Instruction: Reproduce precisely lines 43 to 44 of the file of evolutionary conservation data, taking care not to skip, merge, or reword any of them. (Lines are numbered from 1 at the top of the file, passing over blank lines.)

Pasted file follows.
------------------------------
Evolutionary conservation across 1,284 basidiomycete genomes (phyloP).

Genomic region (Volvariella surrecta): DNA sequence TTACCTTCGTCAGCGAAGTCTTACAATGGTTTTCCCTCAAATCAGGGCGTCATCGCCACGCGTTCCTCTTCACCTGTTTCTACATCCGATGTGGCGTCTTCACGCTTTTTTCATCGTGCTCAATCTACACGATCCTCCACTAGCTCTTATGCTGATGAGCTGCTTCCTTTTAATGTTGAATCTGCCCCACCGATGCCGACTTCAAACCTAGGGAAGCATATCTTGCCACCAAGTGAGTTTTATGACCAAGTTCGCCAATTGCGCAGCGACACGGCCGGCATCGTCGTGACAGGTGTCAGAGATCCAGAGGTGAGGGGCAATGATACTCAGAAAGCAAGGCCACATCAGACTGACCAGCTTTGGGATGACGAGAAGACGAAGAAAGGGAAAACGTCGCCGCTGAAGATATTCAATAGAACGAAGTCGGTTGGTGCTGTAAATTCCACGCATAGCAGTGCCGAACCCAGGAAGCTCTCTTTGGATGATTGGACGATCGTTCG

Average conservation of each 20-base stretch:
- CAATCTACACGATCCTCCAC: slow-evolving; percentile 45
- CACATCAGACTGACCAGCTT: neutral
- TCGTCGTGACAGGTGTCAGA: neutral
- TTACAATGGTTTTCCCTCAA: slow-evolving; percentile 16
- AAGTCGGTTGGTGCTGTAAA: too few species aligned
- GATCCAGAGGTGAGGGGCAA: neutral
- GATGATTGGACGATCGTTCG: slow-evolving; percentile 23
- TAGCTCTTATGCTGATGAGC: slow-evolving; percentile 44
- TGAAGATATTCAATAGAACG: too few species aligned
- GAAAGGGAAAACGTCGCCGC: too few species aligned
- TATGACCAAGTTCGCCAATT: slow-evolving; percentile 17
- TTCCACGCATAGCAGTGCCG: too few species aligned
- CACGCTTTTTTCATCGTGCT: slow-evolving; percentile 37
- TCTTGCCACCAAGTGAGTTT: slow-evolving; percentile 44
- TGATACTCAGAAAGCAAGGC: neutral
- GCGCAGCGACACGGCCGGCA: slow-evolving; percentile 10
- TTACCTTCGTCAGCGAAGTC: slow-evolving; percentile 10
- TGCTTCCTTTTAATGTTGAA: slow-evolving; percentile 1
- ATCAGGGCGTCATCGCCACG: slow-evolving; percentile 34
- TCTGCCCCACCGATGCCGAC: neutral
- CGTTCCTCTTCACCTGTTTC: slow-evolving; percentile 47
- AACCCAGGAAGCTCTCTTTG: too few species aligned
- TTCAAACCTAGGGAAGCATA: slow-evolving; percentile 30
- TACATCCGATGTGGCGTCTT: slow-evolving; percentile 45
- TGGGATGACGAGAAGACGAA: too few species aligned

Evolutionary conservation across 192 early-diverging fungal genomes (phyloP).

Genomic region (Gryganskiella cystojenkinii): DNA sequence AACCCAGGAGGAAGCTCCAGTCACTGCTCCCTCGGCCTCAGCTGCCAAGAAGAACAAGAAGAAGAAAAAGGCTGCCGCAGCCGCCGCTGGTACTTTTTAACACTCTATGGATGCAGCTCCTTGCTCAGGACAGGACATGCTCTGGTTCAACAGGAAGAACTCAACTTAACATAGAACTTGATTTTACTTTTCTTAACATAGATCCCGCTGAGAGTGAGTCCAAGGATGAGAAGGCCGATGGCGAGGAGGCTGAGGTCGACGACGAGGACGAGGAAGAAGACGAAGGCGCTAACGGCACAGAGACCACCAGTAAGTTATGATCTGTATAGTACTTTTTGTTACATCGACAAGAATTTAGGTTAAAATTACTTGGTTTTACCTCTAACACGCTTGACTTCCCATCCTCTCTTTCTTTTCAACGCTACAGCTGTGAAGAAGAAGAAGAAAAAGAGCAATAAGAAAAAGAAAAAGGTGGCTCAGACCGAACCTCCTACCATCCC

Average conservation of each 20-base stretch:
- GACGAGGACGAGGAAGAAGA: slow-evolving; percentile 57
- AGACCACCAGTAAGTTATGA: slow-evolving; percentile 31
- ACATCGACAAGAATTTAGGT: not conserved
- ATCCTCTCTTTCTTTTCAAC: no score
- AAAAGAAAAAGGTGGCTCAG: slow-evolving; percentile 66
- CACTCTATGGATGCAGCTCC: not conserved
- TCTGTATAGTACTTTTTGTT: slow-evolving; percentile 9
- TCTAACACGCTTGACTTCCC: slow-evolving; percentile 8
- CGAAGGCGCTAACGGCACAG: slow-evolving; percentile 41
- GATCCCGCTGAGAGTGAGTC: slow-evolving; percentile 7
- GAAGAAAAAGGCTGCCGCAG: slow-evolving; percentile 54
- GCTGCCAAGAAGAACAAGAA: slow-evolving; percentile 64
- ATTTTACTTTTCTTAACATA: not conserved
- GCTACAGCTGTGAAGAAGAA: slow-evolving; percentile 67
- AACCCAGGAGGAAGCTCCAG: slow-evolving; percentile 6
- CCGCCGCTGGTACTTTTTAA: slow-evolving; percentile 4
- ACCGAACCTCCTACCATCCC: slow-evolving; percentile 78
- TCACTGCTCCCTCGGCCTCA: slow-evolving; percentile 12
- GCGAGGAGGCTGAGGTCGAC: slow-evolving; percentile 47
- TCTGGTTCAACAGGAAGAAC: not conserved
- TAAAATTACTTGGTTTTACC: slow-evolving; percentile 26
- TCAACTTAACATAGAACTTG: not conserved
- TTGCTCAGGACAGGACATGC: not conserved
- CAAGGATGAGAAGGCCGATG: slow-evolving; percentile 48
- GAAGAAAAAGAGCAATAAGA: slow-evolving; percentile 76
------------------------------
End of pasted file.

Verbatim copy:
- GCTGCCAAGAAGAACAAGAA: slow-evolving; percentile 64
- ATTTTACTTTTCTTAACATA: not conserved